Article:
Written/electronic records memorializing: (a) oral communications between licensee and agent verifying disbursement date of loan proceeds; and (b) identify name and telephone number of agent.
The bulletin also answered frequently asked questions. In specific, clarification is given regarding ALTA Settlement Statement forms (ALTA forms), Closing Disclosures (CD) and alternative ALTA documentation.
Nevada has updated its provisions regarding licensing including those relating to continuing education. Section 1 has been amended to require that a mortgage broker licensee must submit to the Commissioner of Mortgage Lending (Commissioner) proof that he or she has attended at least ten hours of certified courses of continuing education during the twelve months prior to the license expiration date. The completed three hours of continuing education relating to the laws and regulations of Nevada has been eliminated. Section 1.5, addressing the Commissioner’s duties in supervising licensees, has been revised to allow the Commissioner to conduct, at his or her discretion, periodic standard examinations of each mortgage broker doing business in Nevada. Also, a provision has been added to Section 2, allowing for the Commissioner to waive the report requirement of subsection 2 if substantially similar information is available to the Commissioner from another source. This provision refers to the required monthly report of a mortgage broker’s activity for the previous month.
Nevada has modified its provisions relating to mortgage brokers and mortgage bankers. The effective date of these provisions ranges from October 1, 2017 to January 1, 2020. For example, Section 15.5 requires mortgage brokers to deposit with the Commissioner and keep in full force and effect a corporate surety bond payable to the State of Nevada
Nevada has amended its provisions regarding qualified custodians and notaries in relation to electronic wills. The definitions section has been updated to include definitions of “certified paper original,” “electronic notary public,” and “qualified custodian.” Amendments have been made to the definition of “electronic will,” which is now defined as an instrument, including a codicil, executed by a person in accordance with the requirements set out in NRS 133.085 and which disposes of property upon the testator’s death. Section 10 states the criteria for an electronic will to be considered self-proving. Section 11 provides who can be considered a qualified custodian of an electronic as well as electronic recordation requirements and when the qualified custodian may, in his or her own discretion, destroy the electronic record. Section 16 covers what duties an electronic notary public may perform for all purposes relating to the execution and filing of any document with the court in any proceeding relating to an electronic will.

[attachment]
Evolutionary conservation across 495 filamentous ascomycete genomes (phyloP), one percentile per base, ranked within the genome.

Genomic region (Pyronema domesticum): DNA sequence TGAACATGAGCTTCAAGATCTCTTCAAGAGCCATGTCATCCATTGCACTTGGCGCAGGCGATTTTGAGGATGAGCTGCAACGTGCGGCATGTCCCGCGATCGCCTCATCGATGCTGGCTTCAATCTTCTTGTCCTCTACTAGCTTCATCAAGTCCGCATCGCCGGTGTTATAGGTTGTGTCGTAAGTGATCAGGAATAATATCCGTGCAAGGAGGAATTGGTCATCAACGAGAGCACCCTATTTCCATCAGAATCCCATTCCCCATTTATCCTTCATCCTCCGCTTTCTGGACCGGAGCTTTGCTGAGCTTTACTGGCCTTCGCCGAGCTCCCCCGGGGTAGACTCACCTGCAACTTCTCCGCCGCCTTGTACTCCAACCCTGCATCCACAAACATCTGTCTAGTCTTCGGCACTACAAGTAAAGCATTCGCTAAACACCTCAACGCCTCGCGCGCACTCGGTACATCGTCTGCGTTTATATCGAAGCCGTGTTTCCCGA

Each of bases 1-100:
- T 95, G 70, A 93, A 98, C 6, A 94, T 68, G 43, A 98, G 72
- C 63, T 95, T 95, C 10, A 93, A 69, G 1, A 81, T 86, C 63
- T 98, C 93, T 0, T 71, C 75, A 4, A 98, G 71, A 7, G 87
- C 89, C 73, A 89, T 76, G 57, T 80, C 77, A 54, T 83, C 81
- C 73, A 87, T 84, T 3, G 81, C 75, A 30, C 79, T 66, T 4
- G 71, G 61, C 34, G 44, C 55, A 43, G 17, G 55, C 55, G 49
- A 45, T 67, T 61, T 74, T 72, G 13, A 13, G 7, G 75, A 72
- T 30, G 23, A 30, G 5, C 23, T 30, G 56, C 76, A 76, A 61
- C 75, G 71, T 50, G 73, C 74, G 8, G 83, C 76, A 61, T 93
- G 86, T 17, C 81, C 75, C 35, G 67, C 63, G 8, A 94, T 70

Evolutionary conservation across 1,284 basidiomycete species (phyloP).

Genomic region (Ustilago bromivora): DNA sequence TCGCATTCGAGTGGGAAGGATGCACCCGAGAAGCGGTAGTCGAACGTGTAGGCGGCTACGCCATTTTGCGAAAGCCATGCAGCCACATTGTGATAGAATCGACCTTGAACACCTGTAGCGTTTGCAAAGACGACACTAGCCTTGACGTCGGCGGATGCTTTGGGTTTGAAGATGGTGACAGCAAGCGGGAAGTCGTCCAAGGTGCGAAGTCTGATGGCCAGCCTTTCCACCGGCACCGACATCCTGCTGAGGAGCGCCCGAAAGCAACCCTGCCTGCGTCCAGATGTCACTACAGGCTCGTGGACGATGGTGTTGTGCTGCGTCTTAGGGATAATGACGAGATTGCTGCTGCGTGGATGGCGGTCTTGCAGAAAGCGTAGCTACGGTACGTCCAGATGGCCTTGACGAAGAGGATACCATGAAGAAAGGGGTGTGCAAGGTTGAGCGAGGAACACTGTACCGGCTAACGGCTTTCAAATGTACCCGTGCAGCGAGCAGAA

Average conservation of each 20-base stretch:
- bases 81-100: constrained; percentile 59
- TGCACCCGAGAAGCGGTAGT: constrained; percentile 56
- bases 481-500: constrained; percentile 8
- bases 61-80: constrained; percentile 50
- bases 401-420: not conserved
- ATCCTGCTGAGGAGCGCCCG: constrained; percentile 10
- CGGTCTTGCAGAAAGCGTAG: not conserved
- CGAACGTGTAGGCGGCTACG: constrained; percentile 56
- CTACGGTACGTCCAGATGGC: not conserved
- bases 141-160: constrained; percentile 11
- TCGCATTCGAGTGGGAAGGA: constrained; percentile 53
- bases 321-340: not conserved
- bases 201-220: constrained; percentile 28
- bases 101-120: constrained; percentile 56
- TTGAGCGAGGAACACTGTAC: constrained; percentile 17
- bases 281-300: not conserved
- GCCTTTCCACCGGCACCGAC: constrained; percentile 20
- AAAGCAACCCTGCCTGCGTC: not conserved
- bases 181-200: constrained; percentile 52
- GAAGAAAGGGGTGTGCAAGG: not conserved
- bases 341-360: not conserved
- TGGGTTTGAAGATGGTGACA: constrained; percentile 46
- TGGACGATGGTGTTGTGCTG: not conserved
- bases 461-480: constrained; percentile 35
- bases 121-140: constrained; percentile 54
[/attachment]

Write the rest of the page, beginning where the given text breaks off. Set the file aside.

On May 19, 2017, seven CPAs and one warehouse lender submitted a comment letter to the Financial Accounting Standard Board’s Emerging Issues Task Force concerning pipeline loan accounting. First Tennessee’s Andy Greer was one of the signers and has written a follow-up to a pipeline fair value paper summarized on this website on July 16, 2016. With a foreword by Andy Schell, CPA, CMB, this new paper describes why the letter to the FASB was necessary, why the industry standard method of pipeline accounting overvalues unclosed loans, why this method provides poor information about anticipated cash flows from the pipeline, and how assigning more costs against the asset would benefit management and users. Andy Greer would also like to meet with anyone interested in this topic at the upcoming Western Secondary Conference and has reserved a meeting space on Thursday, July 20 to do so. Please contact Andy (901.759.7705) to obtain a full copy of this paper or to set a meeting time. (Andy is a CPA & warehouse lender with First Tennessee Bank.)
What other industry gives away a free option (e.g., the rate lock to the borrower)? Despite that, LOs still ask for exceptions and extensions, and the practice prompted one capital markets executive to weigh in. “Does your company have a robust process for dealing with unexpected pricing exceptions? At newer mortgage companies, the lock desk’s policies and procedures may allow for some loans to seep through the cracks and cost the company money.